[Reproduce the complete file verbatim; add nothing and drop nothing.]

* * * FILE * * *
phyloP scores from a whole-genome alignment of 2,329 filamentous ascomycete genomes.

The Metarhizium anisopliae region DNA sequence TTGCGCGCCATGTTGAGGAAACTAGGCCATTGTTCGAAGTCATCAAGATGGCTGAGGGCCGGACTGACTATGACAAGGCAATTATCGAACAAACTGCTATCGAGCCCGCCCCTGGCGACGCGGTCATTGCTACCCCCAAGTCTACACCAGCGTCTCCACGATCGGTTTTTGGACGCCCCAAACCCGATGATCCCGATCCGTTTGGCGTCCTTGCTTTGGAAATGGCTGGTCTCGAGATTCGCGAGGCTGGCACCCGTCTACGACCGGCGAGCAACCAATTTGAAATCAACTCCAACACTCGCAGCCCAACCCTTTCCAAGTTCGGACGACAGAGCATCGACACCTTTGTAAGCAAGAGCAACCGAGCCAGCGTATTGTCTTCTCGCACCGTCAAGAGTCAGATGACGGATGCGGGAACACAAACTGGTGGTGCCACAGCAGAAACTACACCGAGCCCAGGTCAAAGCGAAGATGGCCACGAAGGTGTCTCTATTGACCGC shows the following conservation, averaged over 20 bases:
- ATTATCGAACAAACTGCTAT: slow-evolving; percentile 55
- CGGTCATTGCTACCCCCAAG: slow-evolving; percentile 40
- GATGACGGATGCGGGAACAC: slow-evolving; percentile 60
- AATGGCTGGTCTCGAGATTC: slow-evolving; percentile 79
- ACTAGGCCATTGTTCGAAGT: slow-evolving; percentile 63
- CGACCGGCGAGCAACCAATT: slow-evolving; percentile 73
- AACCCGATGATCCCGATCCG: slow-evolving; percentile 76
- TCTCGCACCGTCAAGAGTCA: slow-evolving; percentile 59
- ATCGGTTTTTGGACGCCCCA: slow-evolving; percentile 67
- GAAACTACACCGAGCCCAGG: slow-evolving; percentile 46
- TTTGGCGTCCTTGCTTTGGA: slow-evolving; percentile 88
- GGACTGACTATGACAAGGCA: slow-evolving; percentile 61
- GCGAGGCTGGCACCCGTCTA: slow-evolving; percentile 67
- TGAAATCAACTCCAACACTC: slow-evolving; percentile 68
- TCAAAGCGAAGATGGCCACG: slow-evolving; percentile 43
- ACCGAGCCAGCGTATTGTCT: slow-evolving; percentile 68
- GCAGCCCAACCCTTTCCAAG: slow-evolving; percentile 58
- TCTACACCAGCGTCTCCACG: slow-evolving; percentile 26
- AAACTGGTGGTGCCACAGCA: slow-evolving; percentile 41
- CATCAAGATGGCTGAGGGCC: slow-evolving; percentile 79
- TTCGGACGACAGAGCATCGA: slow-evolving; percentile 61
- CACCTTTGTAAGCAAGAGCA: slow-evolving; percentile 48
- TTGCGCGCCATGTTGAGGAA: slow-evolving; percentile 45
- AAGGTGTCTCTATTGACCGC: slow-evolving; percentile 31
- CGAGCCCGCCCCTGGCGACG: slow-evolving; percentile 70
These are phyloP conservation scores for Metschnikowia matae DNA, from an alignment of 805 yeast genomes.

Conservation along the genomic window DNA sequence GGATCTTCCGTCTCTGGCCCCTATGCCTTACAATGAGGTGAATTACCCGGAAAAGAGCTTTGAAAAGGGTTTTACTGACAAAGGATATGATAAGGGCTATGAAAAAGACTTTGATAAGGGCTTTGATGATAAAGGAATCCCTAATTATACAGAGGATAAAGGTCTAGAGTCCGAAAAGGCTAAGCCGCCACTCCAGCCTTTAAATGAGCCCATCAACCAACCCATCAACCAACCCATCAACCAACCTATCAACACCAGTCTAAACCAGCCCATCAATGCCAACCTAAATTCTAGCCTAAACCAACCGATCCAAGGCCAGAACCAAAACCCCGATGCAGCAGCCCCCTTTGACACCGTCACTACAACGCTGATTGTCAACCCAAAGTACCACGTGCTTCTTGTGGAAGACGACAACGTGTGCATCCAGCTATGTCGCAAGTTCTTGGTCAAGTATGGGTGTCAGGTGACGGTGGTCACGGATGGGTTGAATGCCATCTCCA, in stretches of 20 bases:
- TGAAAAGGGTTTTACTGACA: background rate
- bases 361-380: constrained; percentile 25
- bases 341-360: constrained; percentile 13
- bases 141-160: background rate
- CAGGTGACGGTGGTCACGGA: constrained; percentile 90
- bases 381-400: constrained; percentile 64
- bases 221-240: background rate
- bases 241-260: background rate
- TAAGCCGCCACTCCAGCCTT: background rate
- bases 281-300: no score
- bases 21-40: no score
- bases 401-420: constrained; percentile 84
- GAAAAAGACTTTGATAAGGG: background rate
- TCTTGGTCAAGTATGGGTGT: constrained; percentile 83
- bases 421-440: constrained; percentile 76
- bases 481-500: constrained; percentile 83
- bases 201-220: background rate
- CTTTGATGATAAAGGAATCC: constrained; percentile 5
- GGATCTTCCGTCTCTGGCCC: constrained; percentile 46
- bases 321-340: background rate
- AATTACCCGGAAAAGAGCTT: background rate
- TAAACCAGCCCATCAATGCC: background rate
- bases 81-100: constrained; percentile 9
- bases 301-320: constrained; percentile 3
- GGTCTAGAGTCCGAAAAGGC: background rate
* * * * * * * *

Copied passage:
phyloP scores from a whole-genome alignment of 2,329 filamentous ascomycete genomes.

The Metarhizium anisopliae region DNA sequence TTGCGCGCCATGTTGAGGAAACTAGGCCATTGTTCGAAGTCATCAAGATGGCTGAGGGCCGGACTGACTATGACAAGGCAATTATCGAACAAACTGCTATCGAGCCCGCCCCTGGCGACGCGGTCATTGCTACCCCCAAGTCTACACCAGCGTCTCCACGATCGGTTTTTGGACGCCCCAAACCCGATGATCCCGATCCGTTTGGCGTCCTTGCTTTGGAAATGGCTGGTCTCGAGATTCGCGAGGCTGGCACCCGTCTACGACCGGCGAGCAACCAATTTGAAATCAACTCCAACACTCGCAGCCCAACCCTTTCCAAGTTCGGACGACAGAGCATCGACACCTTTGTAAGCAAGAGCAACCGAGCCAGCGTATTGTCTTCTCGCACCGTCAAGAGTCAGATGACGGATGCGGGAACACAAACTGGTGGTGCCACAGCAGAAACTACACCGAGCCCAGGTCAAAGCGAAGATGGCCACGAAGGTGTCTCTATTGACCGC shows the following conservation, averaged over 20 bases:
- ATTATCGAACAAACTGCTAT: slow-evolving; percentile 55
- CGGTCATTGCTACCCCCAAG: slow-evolving; percentile 40
- GATGACGGATGCGGGAACAC: slow-evolving; percentile 60
- AATGGCTGGTCTCGAGATTC: slow-evolving; percentile 79
- ACTAGGCCATTGTTCGAAGT: slow-evolving; percentile 63
- CGACCGGCGAGCAACCAATT: slow-evolving; percentile 73
- AACCCGATGATCCCGATCCG: slow-evolving; percentile 76
- TCTCGCACCGTCAAGAGTCA: slow-evolving; percentile 59
- ATCGGTTTTTGGACGCCCCA: slow-evolving; percentile 67
- GAAACTACACCGAGCCCAGG: slow-evolving; percentile 46
- TTTGGCGTCCTTGCTTTGGA: slow-evolving; percentile 88
- GGACTGACTATGACAAGGCA: slow-evolving; percentile 61
- GCGAGGCTGGCACCCGTCTA: slow-evolving; percentile 67
- TGAAATCAACTCCAACACTC: slow-evolving; percentile 68
- TCAAAGCGAAGATGGCCACG: slow-evolving; percentile 43
- ACCGAGCCAGCGTATTGTCT: slow-evolving; percentile 68
- GCAGCCCAACCCTTTCCAAG: slow-evolving; percentile 58
- TCTACACCAGCGTCTCCACG: slow-evolving; percentile 26
- AAACTGGTGGTGCCACAGCA: slow-evolving; percentile 41
- CATCAAGATGGCTGAGGGCC: slow-evolving; percentile 79
- TTCGGACGACAGAGCATCGA: slow-evolving; percentile 61
- CACCTTTGTAAGCAAGAGCA: slow-evolving; percentile 48
- TTGCGCGCCATGTTGAGGAA: slow-evolving; percentile 45
- AAGGTGTCTCTATTGACCGC: slow-evolving; percentile 31
- CGAGCCCGCCCCTGGCGACG: slow-evolving; percentile 70
These are phyloP conservation scores for Metschnikowia matae DNA, from an alignment of 805 yeast genomes.

Conservation along the genomic window DNA sequence GGATCTTCCGTCTCTGGCCCCTATGCCTTACAATGAGGTGAATTACCCGGAAAAGAGCTTTGAAAAGGGTTTTACTGACAAAGGATATGATAAGGGCTATGAAAAAGACTTTGATAAGGGCTTTGATGATAAAGGAATCCCTAATTATACAGAGGATAAAGGTCTAGAGTCCGAAAAGGCTAAGCCGCCACTCCAGCCTTTAAATGAGCCCATCAACCAACCCATCAACCAACCCATCAACCAACCTATCAACACCAGTCTAAACCAGCCCATCAATGCCAACCTAAATTCTAGCCTAAACCAACCGATCCAAGGCCAGAACCAAAACCCCGATGCAGCAGCCCCCTTTGACACCGTCACTACAACGCTGATTGTCAACCCAAAGTACCACGTGCTTCTTGTGGAAGACGACAACGTGTGCATCCAGCTATGTCGCAAGTTCTTGGTCAAGTATGGGTGTCAGGTGACGGTGGTCACGGATGGGTTGAATGCCATCTCCA, in stretches of 20 bases:
- TGAAAAGGGTTTTACTGACA: background rate
- bases 361-380: constrained; percentile 25
- bases 341-360: constrained; percentile 13
- bases 141-160: background rate
- CAGGTGACGGTGGTCACGGA: constrained; percentile 90
- bases 381-400: constrained; percentile 64
- bases 221-240: background rate
- bases 241-260: background rate
- TAAGCCGCCACTCCAGCCTT: background rate
- bases 281-300: no score
- bases 21-40: no score
- bases 401-420: constrained; percentile 84
- GAAAAAGACTTTGATAAGGG: background rate
- TCTTGGTCAAGTATGGGTGT: constrained; percentile 83
- bases 421-440: constrained; percentile 76
- bases 481-500: constrained; percentile 83
- bases 201-220: background rate
- CTTTGATGATAAAGGAATCC: constrained; percentile 5
- GGATCTTCCGTCTCTGGCCC: constrained; percentile 46
- bases 321-340: background rate
- AATTACCCGGAAAAGAGCTT: background rate
- TAAACCAGCCCATCAATGCC: background rate
- bases 81-100: constrained; percentile 9
- bases 301-320: constrained; percentile 3
- GGTCTAGAGTCCGAAAAGGC: background rate